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How the Cardano reward mechanism works

Published 21.3.2023

Cardano uses ADA coins to reward pool operators and stakers, but also to fund Catalyst projects. In the future, coins from the project treasury will be used to reward DReps and the team that maintains the source code and implements protocol changes. Where does Cardano get these coins? Let's study the project's monetary policy and reward mechanism.

TLDR

  • Unlike Bitcoin, Cardano has a project treasury so that development and governance can remain independent of VC funding.
  • From the total epoch reward, 20% of the ADA coins will be moved to the project treasury and the rest will be used for staking rewards.
  • Part of the incentive mechanism is to promote decentralization. If the protocol requirements for pools are not met, a portion of the staking reward is returned to the reserve.
  • Cardano may find itself in a situation where the block production group is fighting for resources with the governance group.
  • ADA coins are being used up from the reserve at a slower rate than originally anticipated.
  • Decentralization is dependent on the project treasury.

Monetary policy of the Cardano protocol

Cardano is being built to be independent of external funding in the future, especially from VC funds. The IOG team has been working on the development of the protocol and will hand it over to the community in the Voltaire era. Cardano needs to have enough ADA coins not only for block production rewards but also for the on-chain government. Delegation Representatives (DReps) will also receive rewards.

In addition to the reserve, which every blockchain has in some form and contains coins for future rewards for those who participate in the production of blocks, Cardano has a project treasury. ADA coins from the project treasury will be used to fund governance (Voltaire), protocol development, and ecosystem development (Catalyst).

The monetary policy of blockchain protocols is usually set by the team in a fixed way at the beginning and then accepted by the community. In the case of Cardano, it was defined in the Genesis block that there would be 45,000,000,000 ADA coins. 30.9% (~14,000,000,000 ADA) was put into reserve, 57.6% (~26,000,000,000 ADA) of the coins were sold to the public, and the remaining 11.5% (5,000,000,000 ADA) was split between the IOG, Cardano Foundation, and Emurgo teams.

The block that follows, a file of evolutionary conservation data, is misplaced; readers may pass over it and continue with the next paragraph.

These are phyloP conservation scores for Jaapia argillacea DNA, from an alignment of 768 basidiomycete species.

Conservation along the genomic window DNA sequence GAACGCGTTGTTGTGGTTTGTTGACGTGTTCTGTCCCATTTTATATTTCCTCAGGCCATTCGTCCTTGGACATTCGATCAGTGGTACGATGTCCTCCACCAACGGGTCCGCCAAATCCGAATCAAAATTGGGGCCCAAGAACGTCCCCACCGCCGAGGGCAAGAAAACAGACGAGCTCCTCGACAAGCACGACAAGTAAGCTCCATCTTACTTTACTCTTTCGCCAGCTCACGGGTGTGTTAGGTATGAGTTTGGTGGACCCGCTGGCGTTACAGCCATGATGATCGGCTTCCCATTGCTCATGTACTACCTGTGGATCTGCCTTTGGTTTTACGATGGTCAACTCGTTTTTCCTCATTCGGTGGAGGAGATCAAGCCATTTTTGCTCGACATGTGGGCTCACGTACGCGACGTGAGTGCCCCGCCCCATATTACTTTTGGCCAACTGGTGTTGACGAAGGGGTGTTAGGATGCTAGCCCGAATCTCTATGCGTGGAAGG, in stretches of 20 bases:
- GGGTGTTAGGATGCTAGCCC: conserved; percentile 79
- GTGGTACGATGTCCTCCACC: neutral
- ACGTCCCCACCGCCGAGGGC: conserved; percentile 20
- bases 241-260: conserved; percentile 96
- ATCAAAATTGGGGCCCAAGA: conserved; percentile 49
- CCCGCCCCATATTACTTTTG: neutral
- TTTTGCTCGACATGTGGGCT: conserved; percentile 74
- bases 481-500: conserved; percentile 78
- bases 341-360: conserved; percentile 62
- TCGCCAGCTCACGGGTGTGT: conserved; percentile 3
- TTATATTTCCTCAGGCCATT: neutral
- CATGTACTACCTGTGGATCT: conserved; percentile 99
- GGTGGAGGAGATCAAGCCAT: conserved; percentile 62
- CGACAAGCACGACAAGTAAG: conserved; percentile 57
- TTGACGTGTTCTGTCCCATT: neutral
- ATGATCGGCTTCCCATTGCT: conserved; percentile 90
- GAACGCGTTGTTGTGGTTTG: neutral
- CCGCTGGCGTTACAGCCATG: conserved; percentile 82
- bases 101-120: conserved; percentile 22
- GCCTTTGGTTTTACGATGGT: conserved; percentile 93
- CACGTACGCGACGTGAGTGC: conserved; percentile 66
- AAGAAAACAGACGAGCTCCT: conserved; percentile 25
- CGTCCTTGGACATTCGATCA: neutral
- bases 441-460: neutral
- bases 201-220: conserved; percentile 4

In the figure below you can see how each epoch (lasting 5 days) Cardano moves some ADA Coins from the reserve and uses them for rewards. Note that the reserve and project treasury are outside the rectangle representing the epoch. This is to illustrate that these two piles of ADA coins are still present for the protocol and the community. To be more precise, the protocol is responsible for moving ADA coins out of reserve while the community will decide about moving ADA from the project treasury through DReps. The project treasury is filled from the reserve and from fees collected.

If you take away the project treasury, the system works very similarly to Bitcoin. The differences are as follows. Bitcoin rewards the pool immediately for each newly produced block, and the reward is fixed (every four years the rewards are halved). The block reward goes to the pool address and the pool operator manually sends a portion of the reward to miners based on the hash rate they provided.

Cardano, like Bitcoin, has two inputs for block production rewards. Part of the reward comes from the reserve and part is made up of fees. As the reserve gradually empties over time and the number of coins approaches zero, it will be necessary to collect enough coins for rewards via fees.

In the figure, the rectangle showing the reserve is intentionally larger than the rectangle showing the fees, but the ratio reverses over time. The size of the fees collected determines the quality of the security of blockchain networks.

If not enough coins are collected in fees (and their market value will be low), the security of the networks will also be low and they may collapse due to a phenomenon called security budget depletion.

Cardano transfers ADA from the reserve every 5 days and the amount is defined by the parameter p. The parameter p is currently 0.3%. The reserve shrinks more gradually and there are no sudden shocks as in Bitcoin, where rewards are halved every 4 years.

ADA coins from the reserve and from fees are moved into the virtual reward pot. The T parameter defines how many ADA coins will go into the project treasury (currently 20%) and how many will be used for staking rewards (80%).

Cardano moves ADA coins from the reserve and from collected fees to the project treasury in each epoch. At the time of writing, there are 1,200,000,000 ADA in it. The figure indicates two expenditures that are covered by the project treasury, namely the Catalyst projects and, in the near future, expenditures related to the Voltaire era.

Most of the ADA coins, 80%, will be used for staking rewards. This includes rewards for staking pool operators (SPOs) and also for stakers. Note the Cardano protocol rewards pools fairly based on performance. It then calculates the reward for the pool operator based on the pool settings. Each SPO sets a fixed fee, margin, and pledge (ADA coins of the operator). The remainder of the pool reward is divided proportionally among the stakers based on the number of coins they have delegated to the pool.